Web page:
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Ten top ways to combat stress

Hugh Koch and James Koch suggest some steps for easing the pressure that GPs can take straight away.

The culture of long hours, detailed work, time pressures and ultimate professional accountability for actions (and inactions) result in a need for GPs to manage varying and, at times, high levels of stress.

Attempts to reduce stress are most effective when the approach you take is practical and immediate. Use strategies small enough to do relatively easily and quickly that you can put into practice today. We call these 'active steps'.

Practical stress reduction falls into six categories covering the key areas of everyday life. These are:

Motivation Why feel less stressed?

Thinking Thinking more positively, logically and mindfully.

Lifestyle Nutrition, exercise and managing healthy home/work environments.

Communication Giving and receiving positivity (positive thinking) and warmth.

Behaviour Getting better organised and relaxing more.

Personal action plan This can help you remember what to do to reduce stress and when to do it for longer-term benefits.

The following are 10 active steps to use in your surgery and at home today, tomorrow, this week and next.

These ideas work, so do try them out.

ACTIVE STEPS

1. Why feel calmer?

Motivation Consider how feeling calmer could improve your quality of life.

Benefits could be improved long-term health, increased success at work, improved relationships, feeling happier, more positive and relaxed on an everyday basis.

2. Stay optimistic

Thinking From the start of each day, try to think and talk positively about yourself and your day. Optimism and hope are good not only for health, but are a powerful force for problem solving and achievement.

3. Recognise your successes

Thinking Adopt the habit of recognising all the little things you achieve each day. Seeing the first patient of the day, phoning a friend, being honest and supportive, smiling at someone in the street ... these are all successes. Appreciating them will feel good.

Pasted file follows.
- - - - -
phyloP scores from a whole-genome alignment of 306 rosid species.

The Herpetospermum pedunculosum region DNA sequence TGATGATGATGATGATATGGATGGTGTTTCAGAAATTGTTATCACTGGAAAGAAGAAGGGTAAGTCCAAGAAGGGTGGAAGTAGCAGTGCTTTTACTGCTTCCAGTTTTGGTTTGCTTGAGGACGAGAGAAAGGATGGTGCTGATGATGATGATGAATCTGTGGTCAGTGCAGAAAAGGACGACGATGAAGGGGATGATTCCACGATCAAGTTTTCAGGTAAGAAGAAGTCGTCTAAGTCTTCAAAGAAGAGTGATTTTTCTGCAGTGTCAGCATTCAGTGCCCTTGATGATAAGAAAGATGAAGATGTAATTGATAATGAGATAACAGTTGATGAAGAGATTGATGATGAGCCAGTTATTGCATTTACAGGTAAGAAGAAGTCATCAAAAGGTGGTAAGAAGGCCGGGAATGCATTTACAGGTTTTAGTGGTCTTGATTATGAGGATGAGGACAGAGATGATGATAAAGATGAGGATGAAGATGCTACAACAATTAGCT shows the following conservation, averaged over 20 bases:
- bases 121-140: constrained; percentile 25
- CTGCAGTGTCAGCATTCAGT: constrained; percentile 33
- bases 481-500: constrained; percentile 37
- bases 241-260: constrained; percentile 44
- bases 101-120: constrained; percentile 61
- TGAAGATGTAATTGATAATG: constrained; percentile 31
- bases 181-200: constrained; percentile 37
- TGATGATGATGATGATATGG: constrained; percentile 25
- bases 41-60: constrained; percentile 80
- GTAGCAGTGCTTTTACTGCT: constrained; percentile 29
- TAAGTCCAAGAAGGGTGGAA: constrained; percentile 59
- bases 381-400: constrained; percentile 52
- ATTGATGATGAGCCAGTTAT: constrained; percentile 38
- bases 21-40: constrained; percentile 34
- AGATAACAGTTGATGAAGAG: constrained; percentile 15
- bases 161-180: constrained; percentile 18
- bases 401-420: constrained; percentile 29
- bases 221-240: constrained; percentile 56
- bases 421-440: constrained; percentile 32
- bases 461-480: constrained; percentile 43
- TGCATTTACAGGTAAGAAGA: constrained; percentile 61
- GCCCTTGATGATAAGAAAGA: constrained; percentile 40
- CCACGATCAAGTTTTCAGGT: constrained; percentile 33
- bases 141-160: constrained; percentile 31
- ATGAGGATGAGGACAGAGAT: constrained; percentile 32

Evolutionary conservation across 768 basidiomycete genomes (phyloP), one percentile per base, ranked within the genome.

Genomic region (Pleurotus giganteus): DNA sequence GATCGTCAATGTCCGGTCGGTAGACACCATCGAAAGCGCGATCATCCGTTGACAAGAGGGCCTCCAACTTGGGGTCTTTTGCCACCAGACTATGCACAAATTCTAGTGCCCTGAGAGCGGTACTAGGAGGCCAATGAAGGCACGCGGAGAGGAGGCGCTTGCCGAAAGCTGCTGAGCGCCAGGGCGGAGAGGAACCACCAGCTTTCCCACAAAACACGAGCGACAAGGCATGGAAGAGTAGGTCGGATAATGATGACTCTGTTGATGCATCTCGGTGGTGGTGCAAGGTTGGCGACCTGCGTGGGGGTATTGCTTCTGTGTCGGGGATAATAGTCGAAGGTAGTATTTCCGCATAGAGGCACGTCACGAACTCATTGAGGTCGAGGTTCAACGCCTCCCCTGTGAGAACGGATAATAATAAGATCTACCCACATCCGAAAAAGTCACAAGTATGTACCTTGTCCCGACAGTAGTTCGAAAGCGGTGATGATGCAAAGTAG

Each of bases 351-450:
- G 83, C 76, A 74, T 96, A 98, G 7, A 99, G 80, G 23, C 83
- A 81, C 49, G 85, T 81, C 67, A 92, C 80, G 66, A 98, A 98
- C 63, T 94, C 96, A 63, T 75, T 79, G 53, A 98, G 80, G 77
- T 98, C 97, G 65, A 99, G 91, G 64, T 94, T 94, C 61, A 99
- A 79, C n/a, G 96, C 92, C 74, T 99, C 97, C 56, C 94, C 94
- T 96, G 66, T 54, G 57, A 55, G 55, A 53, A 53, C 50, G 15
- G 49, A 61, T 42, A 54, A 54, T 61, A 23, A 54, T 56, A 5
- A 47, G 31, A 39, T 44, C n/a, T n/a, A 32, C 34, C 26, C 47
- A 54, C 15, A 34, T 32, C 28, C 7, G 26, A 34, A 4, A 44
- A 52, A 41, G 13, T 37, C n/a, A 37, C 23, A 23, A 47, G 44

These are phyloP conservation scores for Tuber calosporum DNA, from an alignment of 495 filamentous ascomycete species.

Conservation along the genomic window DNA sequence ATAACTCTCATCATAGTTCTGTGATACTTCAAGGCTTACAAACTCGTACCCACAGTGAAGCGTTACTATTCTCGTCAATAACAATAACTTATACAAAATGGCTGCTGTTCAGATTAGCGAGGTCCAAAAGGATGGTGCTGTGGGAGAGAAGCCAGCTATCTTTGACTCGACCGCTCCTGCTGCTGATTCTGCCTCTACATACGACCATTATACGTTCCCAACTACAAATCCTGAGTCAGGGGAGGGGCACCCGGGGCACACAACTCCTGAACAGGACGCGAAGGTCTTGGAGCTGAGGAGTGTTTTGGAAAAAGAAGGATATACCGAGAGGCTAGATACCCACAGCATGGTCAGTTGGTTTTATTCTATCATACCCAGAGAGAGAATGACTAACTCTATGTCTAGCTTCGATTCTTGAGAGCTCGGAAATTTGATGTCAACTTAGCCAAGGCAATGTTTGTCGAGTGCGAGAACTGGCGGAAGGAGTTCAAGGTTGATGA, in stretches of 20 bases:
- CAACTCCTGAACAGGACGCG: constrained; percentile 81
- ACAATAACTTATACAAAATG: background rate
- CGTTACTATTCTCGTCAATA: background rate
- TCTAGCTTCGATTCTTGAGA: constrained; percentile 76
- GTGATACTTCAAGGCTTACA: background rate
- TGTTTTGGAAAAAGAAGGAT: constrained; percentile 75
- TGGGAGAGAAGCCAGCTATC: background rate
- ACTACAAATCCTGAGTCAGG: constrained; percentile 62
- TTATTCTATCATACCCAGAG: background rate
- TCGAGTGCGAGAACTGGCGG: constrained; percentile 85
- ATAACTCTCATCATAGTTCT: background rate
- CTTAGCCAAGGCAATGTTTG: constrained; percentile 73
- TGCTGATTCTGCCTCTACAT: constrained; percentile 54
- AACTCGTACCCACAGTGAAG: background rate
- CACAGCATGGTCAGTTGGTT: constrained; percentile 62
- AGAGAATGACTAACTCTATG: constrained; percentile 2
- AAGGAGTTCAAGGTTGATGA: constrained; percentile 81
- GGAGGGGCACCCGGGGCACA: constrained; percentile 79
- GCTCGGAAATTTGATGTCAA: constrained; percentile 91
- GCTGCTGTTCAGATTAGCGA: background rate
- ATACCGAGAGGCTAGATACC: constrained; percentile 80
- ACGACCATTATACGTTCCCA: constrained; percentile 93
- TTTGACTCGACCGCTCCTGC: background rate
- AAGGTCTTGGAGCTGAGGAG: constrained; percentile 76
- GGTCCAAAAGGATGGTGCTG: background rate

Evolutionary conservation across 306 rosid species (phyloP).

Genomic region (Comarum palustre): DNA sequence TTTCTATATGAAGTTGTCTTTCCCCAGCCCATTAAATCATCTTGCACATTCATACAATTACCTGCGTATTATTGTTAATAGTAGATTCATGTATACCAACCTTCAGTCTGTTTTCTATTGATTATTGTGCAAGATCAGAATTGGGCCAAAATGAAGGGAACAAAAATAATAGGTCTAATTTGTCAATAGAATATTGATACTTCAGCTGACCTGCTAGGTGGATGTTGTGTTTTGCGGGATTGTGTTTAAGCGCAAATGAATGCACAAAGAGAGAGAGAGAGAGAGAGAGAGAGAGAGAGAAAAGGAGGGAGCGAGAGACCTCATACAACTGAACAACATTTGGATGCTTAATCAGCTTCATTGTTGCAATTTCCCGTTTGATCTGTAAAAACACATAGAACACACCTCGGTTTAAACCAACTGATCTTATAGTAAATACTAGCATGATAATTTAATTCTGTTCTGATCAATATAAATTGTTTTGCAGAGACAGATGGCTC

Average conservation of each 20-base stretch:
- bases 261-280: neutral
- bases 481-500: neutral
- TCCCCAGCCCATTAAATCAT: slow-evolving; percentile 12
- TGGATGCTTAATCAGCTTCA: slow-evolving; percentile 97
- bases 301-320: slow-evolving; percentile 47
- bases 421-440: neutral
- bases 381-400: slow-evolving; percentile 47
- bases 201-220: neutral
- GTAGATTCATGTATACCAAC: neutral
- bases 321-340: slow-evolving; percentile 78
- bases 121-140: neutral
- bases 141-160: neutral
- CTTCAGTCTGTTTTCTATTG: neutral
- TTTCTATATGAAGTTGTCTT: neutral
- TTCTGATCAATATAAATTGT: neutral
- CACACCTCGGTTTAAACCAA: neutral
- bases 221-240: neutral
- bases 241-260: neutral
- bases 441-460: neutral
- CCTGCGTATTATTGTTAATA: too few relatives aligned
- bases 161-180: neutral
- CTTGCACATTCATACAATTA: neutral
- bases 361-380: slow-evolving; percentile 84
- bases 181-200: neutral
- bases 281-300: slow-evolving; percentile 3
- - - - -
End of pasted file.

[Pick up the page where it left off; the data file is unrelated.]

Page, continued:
4. Go for a walk

Lifestyle Make the most of a gap in your day with a 10-minute walk.

Even a small amount of exercise can help burn up stressful adrenalin, release feel-good endorphins and leave you feeling a bit more clear headed and at ease. No two walks will be the same.

5. Maintain a work-life balance

Lifestyle At the end of the working day leave your work at the surgery. Enjoy your time when you get home. Do fun things with your partner and family, enjoy a hobby (such as cooking, exercise, writing, or playing a musical instrument) or just relax.

6. Make small connections

Communication See other people as your friends who can help you feel calmer (and you them), for example, people you pass in the street or whoever serves you at the newsagent. Exchanging smiles, saying hello or having a small conversation will help you to feel good.

7. Don't bottle things up

Communication You spend a lot of time listening to others. It is also important that you discuss how you feel.

During or after a tough day, contact someone you enjoy talking to and tell them how you are feeling. This will help you feel more relaxed, positive and connected.

8. Control the controllable

Behaviour Make a plan of what you can do today and this week to get organised, rather than worry about what is outside of your control. Keeping your home and surgery space as clean and tidy as you can will help you feel like you are winning.

9. Practise 'instant relaxation'

Behaviour Use a trigger word such as 'relax' to get you started at the beginning of your next surgery. Take a deep breath and let it out slowly, counting to 10 as you go. Feel your mind clear and your muscles relax. Repeat regularly throughout the day.

10. Review your progress

Personal action plan It is important to identify what works for you.

Does a short walk after your surgery session clear your head? Does it feel good when people smile back at you in the street? Does instant relaxation give you a warm feeling inside? If so, keep practising these skills. The more you do them the more natural they will become and the greater the benefits.

  • Dr Hugh Koch is a clinical psychologist and his son James is also a psychologist. Their book 'Active Steps to Reducing Stress', price £9.99 is available from www.brackenbooks.co.uk and bookstores

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